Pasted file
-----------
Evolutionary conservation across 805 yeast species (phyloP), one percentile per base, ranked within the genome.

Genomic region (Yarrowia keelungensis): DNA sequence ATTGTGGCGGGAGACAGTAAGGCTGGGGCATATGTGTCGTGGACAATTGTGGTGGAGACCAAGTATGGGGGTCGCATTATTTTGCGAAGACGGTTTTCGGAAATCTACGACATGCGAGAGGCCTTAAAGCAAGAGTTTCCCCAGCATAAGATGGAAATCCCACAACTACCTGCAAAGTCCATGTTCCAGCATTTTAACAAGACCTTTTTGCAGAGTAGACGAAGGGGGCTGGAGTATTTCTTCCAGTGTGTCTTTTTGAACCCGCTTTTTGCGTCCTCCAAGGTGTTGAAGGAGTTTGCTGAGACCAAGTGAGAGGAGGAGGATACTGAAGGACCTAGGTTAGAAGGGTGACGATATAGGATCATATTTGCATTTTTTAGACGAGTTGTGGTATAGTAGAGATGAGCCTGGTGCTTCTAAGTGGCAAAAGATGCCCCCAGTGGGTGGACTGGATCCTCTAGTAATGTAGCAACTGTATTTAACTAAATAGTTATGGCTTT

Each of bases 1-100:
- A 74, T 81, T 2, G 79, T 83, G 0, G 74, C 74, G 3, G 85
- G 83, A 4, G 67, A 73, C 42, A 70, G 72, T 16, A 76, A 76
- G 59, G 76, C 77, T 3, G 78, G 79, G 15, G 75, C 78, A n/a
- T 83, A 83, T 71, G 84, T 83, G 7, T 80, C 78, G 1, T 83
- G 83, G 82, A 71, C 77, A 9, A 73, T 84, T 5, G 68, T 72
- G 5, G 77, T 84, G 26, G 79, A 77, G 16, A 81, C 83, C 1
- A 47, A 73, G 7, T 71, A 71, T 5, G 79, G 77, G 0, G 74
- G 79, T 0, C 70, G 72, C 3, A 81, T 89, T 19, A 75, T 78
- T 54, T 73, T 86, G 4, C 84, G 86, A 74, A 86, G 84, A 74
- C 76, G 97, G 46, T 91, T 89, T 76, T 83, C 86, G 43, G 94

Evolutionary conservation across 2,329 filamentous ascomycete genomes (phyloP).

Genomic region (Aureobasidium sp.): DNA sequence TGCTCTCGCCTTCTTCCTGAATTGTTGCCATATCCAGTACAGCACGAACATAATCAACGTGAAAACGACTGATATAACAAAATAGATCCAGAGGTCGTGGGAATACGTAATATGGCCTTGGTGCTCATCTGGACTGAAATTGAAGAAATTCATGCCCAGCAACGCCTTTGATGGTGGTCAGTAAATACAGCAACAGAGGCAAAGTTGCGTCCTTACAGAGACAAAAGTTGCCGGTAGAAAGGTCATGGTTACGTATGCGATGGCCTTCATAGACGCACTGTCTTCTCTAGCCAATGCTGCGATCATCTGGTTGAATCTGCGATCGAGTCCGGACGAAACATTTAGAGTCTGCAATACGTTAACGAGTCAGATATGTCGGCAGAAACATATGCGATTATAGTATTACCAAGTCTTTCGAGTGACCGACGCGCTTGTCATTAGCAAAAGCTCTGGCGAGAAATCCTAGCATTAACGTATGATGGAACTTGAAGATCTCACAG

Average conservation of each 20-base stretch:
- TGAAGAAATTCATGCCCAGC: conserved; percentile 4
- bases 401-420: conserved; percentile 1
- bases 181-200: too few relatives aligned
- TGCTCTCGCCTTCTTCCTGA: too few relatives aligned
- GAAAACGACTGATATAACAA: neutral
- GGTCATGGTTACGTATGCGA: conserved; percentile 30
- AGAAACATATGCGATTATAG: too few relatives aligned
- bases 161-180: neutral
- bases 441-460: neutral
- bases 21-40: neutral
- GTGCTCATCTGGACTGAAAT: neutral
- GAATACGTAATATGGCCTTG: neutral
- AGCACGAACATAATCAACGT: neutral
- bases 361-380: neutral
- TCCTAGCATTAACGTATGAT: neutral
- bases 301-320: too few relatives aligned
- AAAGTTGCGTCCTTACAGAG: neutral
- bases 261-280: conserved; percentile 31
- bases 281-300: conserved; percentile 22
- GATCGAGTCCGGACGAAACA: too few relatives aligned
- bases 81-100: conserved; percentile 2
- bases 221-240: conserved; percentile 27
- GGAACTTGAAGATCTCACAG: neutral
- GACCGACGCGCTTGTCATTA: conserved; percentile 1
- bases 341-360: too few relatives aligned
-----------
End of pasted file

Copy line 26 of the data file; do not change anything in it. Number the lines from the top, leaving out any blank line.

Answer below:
- bases 21-40: neutral